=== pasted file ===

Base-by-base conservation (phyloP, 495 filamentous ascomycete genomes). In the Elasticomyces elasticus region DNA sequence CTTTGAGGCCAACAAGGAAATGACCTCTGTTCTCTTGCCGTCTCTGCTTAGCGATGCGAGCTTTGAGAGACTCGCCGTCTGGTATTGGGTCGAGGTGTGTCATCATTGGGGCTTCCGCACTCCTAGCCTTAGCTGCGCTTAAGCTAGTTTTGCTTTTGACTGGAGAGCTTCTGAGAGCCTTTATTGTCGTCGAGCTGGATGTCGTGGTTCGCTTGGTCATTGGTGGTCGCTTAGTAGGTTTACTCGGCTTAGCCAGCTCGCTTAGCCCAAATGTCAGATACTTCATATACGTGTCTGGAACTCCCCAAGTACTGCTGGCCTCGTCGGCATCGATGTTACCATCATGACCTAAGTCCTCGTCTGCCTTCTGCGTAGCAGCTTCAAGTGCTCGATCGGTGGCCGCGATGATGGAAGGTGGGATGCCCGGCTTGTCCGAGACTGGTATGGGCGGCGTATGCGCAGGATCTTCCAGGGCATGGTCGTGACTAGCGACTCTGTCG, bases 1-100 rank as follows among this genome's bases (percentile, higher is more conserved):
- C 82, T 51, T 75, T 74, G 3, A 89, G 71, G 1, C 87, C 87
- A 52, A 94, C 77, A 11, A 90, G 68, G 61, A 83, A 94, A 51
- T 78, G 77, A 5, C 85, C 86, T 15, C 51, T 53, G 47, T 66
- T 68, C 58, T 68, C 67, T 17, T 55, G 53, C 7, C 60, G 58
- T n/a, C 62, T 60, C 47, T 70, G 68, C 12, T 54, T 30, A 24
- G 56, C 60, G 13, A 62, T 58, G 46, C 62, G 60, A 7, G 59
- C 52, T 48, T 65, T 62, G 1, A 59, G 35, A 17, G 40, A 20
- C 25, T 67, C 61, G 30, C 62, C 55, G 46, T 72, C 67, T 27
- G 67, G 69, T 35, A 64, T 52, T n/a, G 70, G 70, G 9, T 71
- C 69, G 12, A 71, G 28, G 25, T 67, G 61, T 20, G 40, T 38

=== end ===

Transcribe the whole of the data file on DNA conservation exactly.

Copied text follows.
Base-by-base conservation (phyloP, 495 filamentous ascomycete genomes). In the Elasticomyces elasticus region DNA sequence CTTTGAGGCCAACAAGGAAATGACCTCTGTTCTCTTGCCGTCTCTGCTTAGCGATGCGAGCTTTGAGAGACTCGCCGTCTGGTATTGGGTCGAGGTGTGTCATCATTGGGGCTTCCGCACTCCTAGCCTTAGCTGCGCTTAAGCTAGTTTTGCTTTTGACTGGAGAGCTTCTGAGAGCCTTTATTGTCGTCGAGCTGGATGTCGTGGTTCGCTTGGTCATTGGTGGTCGCTTAGTAGGTTTACTCGGCTTAGCCAGCTCGCTTAGCCCAAATGTCAGATACTTCATATACGTGTCTGGAACTCCCCAAGTACTGCTGGCCTCGTCGGCATCGATGTTACCATCATGACCTAAGTCCTCGTCTGCCTTCTGCGTAGCAGCTTCAAGTGCTCGATCGGTGGCCGCGATGATGGAAGGTGGGATGCCCGGCTTGTCCGAGACTGGTATGGGCGGCGTATGCGCAGGATCTTCCAGGGCATGGTCGTGACTAGCGACTCTGTCG, bases 1-100 rank as follows among this genome's bases (percentile, higher is more conserved):
- C 82, T 51, T 75, T 74, G 3, A 89, G 71, G 1, C 87, C 87
- A 52, A 94, C 77, A 11, A 90, G 68, G 61, A 83, A 94, A 51
- T 78, G 77, A 5, C 85, C 86, T 15, C 51, T 53, G 47, T 66
- T 68, C 58, T 68, C 67, T 17, T 55, G 53, C 7, C 60, G 58
- T n/a, C 62, T 60, C 47, T 70, G 68, C 12, T 54, T 30, A 24
- G 56, C 60, G 13, A 62, T 58, G 46, C 62, G 60, A 7, G 59
- C 52, T 48, T 65, T 62, G 1, A 59, G 35, A 17, G 40, A 20
- C 25, T 67, C 61, G 30, C 62, C 55, G 46, T 72, C 67, T 27
- G 67, G 69, T 35, A 64, T 52, T n/a, G 70, G 70, G 9, T 71
- C 69, G 12, A 71, G 28, G 25, T 67, G 61, T 20, G 40, T 38